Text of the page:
• Foliar insecticide sprays may be applied to the non-crop field edges to prevent the grasshoppers from moving into the wheat fields (Table 2). Before selecting an insecticide, check the label to ensure that it can be sprayed on non-crop areas.

Table 1. Insecticide seed treatments labeled for managing grasshoppers in wheat.1

Insecticide Rate (for grasshoppers)
Cruiser 5FS
1.33 fluid oz. per 100 lbs. of seed
Gaucho 600
2.4 fluid oz. per 100 lbs. of seed
1This list is not meant to be comprehensive. Always check and follow label instructions.

After-Planting Management Options

If grasshopper populations are causing severe defoliation or clipping in newly emerged winter wheat, it is important to determine if the populations are above 11-20 grasshoppers per square yard. Additionally, determine how far into the field the grasshopper populations are. Management options to consider for emerged wheat include:

  • If injury and grasshoppers are only present around the field edge, a foliar application of insecticide to that area may be sufficient for reducing grasshopper feeding pressure. It is important to remember that there will be little residual activity of the foliar insecticides due to the limited leaf area of emerging wheat. See Table 2 for a list of foliar insecticides that may be applied to wheat.
  • If injury to the field edge is severe due to heavy grasshopper feeding pressure, it is possible to replant those areas after the first hard frost occurs. At this time, grasshopper populations will have declined significantly.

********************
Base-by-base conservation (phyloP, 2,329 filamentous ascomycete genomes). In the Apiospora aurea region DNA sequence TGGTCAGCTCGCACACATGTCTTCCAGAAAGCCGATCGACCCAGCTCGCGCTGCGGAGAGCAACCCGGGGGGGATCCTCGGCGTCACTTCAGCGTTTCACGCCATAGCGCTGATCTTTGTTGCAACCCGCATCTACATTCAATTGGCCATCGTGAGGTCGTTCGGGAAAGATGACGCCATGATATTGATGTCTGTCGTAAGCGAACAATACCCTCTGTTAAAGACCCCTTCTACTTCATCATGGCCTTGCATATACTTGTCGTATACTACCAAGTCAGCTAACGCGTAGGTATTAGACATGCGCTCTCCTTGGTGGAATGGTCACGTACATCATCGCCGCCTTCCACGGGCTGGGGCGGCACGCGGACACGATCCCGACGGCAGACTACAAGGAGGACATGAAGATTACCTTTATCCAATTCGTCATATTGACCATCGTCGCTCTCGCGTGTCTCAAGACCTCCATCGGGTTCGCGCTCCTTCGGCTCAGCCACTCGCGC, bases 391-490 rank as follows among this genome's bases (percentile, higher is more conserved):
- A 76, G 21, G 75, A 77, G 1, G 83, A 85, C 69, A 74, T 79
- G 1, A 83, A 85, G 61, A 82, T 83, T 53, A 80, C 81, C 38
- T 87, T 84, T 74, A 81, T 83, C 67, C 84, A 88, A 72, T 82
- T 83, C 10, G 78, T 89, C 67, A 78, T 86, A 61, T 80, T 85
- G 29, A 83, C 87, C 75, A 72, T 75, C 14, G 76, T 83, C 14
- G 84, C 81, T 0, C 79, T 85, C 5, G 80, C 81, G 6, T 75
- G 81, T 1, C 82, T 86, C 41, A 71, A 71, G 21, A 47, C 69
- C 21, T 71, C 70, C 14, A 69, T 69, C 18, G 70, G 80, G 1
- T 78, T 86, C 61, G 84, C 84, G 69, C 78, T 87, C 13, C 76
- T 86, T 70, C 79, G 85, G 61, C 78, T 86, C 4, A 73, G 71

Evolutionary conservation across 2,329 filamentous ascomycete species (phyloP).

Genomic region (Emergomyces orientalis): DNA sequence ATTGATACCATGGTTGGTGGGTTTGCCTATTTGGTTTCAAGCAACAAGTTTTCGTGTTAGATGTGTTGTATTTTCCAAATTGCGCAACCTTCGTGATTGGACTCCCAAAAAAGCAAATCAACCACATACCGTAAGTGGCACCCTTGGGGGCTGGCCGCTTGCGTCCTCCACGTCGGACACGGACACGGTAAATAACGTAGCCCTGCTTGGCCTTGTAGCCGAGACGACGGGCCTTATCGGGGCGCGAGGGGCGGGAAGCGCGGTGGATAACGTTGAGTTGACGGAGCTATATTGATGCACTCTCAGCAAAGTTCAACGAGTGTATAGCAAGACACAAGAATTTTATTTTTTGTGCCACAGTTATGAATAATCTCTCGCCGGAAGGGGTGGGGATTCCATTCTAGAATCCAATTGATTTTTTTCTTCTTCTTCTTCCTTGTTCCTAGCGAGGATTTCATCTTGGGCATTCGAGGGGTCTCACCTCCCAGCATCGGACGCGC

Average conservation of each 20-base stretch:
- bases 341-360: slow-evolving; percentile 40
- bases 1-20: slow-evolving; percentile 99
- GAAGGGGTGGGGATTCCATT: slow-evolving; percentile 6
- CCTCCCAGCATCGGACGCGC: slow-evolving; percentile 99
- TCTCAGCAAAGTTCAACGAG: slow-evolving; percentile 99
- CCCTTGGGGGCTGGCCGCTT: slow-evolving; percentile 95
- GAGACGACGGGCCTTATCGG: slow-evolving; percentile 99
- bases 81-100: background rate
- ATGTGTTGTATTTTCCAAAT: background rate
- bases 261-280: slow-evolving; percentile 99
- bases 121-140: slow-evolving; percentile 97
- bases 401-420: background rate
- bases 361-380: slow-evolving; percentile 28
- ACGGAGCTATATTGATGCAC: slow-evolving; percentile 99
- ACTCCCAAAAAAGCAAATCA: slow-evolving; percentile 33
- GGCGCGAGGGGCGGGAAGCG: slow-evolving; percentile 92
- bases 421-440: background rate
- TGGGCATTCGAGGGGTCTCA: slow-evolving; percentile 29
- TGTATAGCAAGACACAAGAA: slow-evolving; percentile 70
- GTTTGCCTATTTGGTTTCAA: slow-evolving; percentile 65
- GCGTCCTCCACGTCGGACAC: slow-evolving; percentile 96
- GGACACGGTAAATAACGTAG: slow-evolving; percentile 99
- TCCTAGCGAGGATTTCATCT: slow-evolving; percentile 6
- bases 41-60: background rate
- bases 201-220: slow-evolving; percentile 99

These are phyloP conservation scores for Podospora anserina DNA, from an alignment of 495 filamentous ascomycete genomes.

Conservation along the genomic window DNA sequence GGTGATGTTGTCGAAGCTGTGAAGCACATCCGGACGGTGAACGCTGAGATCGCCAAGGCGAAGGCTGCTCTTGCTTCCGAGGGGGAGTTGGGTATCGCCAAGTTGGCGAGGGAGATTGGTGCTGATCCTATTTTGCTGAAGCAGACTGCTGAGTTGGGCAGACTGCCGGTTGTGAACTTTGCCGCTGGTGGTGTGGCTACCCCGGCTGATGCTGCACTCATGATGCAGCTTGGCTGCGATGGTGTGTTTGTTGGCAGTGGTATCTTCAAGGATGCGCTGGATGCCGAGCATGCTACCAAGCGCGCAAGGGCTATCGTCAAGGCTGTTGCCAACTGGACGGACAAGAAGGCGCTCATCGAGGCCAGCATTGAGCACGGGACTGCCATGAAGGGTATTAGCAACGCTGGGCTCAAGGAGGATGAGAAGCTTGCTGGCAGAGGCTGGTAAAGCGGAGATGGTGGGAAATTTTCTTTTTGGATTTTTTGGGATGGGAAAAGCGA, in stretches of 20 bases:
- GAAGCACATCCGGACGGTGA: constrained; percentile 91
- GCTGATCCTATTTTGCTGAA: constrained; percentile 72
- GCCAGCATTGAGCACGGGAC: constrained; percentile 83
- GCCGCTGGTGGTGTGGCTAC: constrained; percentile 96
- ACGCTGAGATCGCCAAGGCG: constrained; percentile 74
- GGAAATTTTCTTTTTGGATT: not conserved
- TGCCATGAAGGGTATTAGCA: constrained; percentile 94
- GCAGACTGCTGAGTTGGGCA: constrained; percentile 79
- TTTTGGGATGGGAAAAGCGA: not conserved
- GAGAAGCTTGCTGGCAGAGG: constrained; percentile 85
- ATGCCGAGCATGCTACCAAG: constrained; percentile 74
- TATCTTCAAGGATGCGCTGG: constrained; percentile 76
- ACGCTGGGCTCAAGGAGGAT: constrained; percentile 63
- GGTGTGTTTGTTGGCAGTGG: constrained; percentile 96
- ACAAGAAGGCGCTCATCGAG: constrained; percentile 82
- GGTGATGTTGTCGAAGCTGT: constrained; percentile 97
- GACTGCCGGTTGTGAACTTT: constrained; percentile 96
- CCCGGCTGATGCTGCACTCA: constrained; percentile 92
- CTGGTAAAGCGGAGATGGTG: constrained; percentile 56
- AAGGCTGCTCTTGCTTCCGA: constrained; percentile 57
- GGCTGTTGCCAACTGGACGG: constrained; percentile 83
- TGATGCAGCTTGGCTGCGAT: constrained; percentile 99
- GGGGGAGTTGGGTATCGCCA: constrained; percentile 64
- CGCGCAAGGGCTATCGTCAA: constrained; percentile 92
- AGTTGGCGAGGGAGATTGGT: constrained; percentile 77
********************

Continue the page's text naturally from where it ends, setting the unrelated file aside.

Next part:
Table 2. Foliar insecticides labeled for non-crop and wheat for management of grasshoppers.1

Insecticide Rate2, 3
(for grasshoppers)
Entry Interval (hours)
Asana XL
2.9 to 4.8 fluid oz. per acre 12
Karate Insecticide with Zeon2 Technology
1.28 to 1.92 fluid oz. per acre 24
Warrior II with Zeon Technology2
1.28 to 1.92 fluid oz. per acre 24
Baythroid XL
1.8 to 2.4 fluid oz. per acre 12
(lambda-cyhalothrin and chlorantraniliprole)
6.0 to 10.0 fluid oz. per acre 24
Cobalt Advanced
6.0 to 13.0 fluid oz. per acre 24
Karate Insecticide with Zeon Technology
1.28 to 1.92 fluid oz. per acre 24
Lorsban Advanced
0.5 to 1.0 fluid oz. per acre 24
Mustang Maxx
3.2 to 4.0 fluid oz. per acre 12
8.0 to 20.0 fluid oz. per acre 4
(sulfoxaflor and lambda-cyhalothrin)
2.1 to 3.1 fluid oz. per acre 24
(zeta-cypermethrin and chlorpyrifos)
5.0 to 11.75 fluid oz. per acre 24
Warrior II with Zeon Technology
1.28 to 1.92 fluid oz. per acre 24
1 This list is not meant to be comprehensive. Always check and follow label instructions.
2 Label rates for non-cropland are based on those of adjacent crop.
3 Adult grasshoppers will require higher rates than nymphs (immatures).
4 Do not graze livestock on treated areas.


  • Bradshaw, J., and J. Peterson. 2014. Emergent winter wheat and grasshoppers. CropWatch, University of Nebraska-Lincoln.
  • Peairs, F. B. 2014. Grasshoppers in field crops. Fact Sheet No. 5.535. Colorado State University Extension.